comscore Kokua Line: Adding unneeded stamp won’t rush delivery of Hawaii’s postage-paid ballot-return envelopes | Honolulu Star-Advertiser
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Kokua Line: Adding unneeded stamp won’t rush delivery of Hawaii’s postage-paid ballot-return envelopes

Question: With all the concerns surrounding the USPS and their timely delivery, there’s concern about mail-in ballots being delivered on time. There is a statement on social media that says if one puts a First-Class stamp on their ballot-return envelope, that USPS will have to treat that envelope as First-Class mail, not bulk mail, and that will ensure timely delivery. Is this correct?

Answer: No. “All mail-in ballots returned to election offices in the state of Hawaii are sent as postage-paid First-Class business reply mail, so a stamp isn’t necessary in order for those ballots to receive First-Class serv­ice,” said Duke Gonzales, spokesman for the U.S. Postal Service in Honolulu.

Mail your voted ballot back promptly to ensure timely delivery (details on timelines below).

Hawaii is one of at least 17 states that pre-pays the postage on ballot-return envelopes, and one of five that conducts elections entirely by mail, according to the National Council of State Legislatures, which leads us to another common question.

Q: I got a postcard saying that if I planned to vote by mail I should request an absentee ballot at least 15 days before the General Election. Is that really necessary? Aren’t we all voting by mail?

A: No, it is not necessary. Yes, you are correct that registered voters in Hawaii don’t need to request an absentee ballot ahead of the General Election because the whole state is voting by mail, as was also the case for the August primary. Ballots will be mailed automatically to registered Hawaii voters.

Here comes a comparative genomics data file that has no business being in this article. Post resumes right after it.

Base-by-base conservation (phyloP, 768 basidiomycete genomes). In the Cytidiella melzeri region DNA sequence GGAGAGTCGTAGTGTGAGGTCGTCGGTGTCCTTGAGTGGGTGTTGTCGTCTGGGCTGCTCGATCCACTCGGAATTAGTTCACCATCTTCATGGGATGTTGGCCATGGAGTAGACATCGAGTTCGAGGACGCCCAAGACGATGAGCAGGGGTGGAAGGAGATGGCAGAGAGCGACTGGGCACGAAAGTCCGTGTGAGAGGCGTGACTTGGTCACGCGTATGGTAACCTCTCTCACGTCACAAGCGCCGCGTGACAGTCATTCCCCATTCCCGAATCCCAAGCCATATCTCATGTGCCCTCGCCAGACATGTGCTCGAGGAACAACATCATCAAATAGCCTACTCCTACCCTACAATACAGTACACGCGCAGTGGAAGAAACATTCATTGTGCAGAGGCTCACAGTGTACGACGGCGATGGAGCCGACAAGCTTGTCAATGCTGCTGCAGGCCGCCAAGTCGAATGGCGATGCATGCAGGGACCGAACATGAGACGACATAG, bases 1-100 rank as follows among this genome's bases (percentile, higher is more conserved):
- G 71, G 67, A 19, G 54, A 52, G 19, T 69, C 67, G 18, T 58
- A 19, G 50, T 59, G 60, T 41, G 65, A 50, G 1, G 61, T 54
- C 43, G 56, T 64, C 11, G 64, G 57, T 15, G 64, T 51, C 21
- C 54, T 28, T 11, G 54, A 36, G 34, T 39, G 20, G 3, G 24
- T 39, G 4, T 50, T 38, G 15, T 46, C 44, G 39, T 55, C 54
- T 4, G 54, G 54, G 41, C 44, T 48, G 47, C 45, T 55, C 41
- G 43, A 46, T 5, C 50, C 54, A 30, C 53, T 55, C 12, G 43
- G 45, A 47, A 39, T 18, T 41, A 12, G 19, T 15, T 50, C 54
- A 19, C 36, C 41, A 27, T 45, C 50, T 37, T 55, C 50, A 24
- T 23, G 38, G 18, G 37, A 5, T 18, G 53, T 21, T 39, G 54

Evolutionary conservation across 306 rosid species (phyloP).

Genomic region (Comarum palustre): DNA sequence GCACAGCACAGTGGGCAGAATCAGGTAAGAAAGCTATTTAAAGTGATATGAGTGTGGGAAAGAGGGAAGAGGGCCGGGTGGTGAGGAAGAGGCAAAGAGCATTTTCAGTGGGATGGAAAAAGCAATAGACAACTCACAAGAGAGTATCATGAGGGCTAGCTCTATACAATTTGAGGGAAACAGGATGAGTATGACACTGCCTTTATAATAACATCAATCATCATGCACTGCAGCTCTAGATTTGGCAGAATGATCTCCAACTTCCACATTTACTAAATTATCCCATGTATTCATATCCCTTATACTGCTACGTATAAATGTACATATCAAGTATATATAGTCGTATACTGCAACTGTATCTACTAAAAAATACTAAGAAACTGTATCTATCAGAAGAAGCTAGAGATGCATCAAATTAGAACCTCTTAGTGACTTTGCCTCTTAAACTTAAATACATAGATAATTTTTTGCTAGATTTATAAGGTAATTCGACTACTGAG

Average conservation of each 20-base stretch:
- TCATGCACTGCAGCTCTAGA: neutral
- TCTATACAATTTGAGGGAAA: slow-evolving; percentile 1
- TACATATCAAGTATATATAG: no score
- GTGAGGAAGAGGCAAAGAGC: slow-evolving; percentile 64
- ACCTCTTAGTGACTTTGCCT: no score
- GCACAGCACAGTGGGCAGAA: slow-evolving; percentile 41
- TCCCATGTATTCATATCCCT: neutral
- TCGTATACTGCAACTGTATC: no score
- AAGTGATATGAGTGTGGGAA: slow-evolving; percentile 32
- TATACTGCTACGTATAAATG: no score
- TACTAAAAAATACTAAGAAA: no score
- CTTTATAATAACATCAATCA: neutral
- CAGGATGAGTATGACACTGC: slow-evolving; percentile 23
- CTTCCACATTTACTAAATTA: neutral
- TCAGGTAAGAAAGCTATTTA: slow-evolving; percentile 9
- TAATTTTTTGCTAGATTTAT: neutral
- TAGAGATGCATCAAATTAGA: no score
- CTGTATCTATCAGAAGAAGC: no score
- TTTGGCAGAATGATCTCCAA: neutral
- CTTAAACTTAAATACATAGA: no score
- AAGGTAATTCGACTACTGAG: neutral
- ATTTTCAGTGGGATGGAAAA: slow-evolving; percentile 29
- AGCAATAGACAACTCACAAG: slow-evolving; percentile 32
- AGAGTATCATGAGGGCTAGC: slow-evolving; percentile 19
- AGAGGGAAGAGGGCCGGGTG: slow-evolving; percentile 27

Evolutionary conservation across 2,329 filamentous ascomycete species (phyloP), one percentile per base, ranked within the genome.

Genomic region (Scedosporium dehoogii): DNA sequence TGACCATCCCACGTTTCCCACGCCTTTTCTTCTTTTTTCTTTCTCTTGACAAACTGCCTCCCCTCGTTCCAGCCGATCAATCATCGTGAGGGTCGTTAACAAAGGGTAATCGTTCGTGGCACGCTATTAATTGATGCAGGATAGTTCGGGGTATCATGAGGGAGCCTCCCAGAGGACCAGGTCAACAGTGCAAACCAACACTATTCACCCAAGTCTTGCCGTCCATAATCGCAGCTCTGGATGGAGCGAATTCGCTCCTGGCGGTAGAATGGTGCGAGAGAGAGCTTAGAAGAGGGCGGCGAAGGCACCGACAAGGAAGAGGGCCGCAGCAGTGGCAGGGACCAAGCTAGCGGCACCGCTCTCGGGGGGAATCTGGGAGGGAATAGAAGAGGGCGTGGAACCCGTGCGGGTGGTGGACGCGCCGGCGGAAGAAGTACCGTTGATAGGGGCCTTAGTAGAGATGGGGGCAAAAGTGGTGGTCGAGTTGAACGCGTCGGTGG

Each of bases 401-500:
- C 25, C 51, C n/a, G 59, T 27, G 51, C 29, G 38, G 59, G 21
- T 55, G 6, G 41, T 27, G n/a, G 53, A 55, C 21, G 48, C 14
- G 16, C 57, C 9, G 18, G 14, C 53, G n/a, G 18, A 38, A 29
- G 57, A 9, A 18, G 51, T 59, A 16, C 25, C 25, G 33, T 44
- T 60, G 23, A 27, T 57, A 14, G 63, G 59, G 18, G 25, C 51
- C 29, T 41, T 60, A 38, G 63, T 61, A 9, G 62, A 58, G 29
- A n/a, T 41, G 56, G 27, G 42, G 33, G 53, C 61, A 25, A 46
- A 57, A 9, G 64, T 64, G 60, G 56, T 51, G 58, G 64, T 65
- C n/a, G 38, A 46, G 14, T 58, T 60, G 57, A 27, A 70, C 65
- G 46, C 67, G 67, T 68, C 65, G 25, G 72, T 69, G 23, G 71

The postcard you received from the U.S. Postal Service was a general one designed for a national audience, including in states where voting by mail is less common.

Q: When will we get our ballots?

A: Registered voters should receive their ballot by Oct. 16, according to Hawaii’s Office of Elections. Contact your County Clerk’s office if you don’t receive it by then.

Q: How late can we mail it back?

A: The last day to return your voted ballot by mail is Oct. 27, the elections office says. After that, you must drop it off at a voter service center or a ballot drop box, which will be placed throughout the state. To be counted, your voted ballot must be received by your County Clerk’s office no later than 7 p.m. on Election Day, which is Nov. 3.

For locations of voter service centers and ballot drop boxes, see

Q: How often will the ballot drop boxes be collected on Oahu?

A: Ballots will be collected from the drop boxes every day, said Doris Lam, a spokeswoman for Honolulu County’s elections division.

The drop boxes proved popular during the primary election, so four more will be added on Oahu, at Kailua District Park (Kailua Road Parking lot), Kalihi Valley District Park, Kane­wai Community Park and Bill Balfour Jr. Waipahu District Park, the city announced. There also will be drop boxes at the Hawaii Kai Park and Ride, Honolulu Hale, Kaneohe District Park, Kahuku District Park, Kapolei Hale, Mililani Park and Ride, Neal S. Blaisdell Park and Waianae District Park, as there were for the primary.

The drop boxes won’t open until after the ballots are mailed out.

Q: Regarding Oahu’s COVID-19 rules, is there any projected date or condition for bars to reopen?

A: No, not yet. Even under Tier 4, the most relaxed of Honolulu County’s pandemic-era reopening framework, operation of bars and nightclubs is listed as “TBD” (to be determined). Bars and nightclubs are listed as closed in Tiers 1, 2 and 3. Oahu’s current status is Tier 1, and will be for at least the next three weeks, according to the website, which spells out the island’s reopening strategy.

Write to Kokua Line at Honolulu Star-Advertiser, 7 Waterfront Plaza, Suite 210, 500 Ala Moana Blvd., Honolulu 96813; call 529-4773; fax 529-4750; or email

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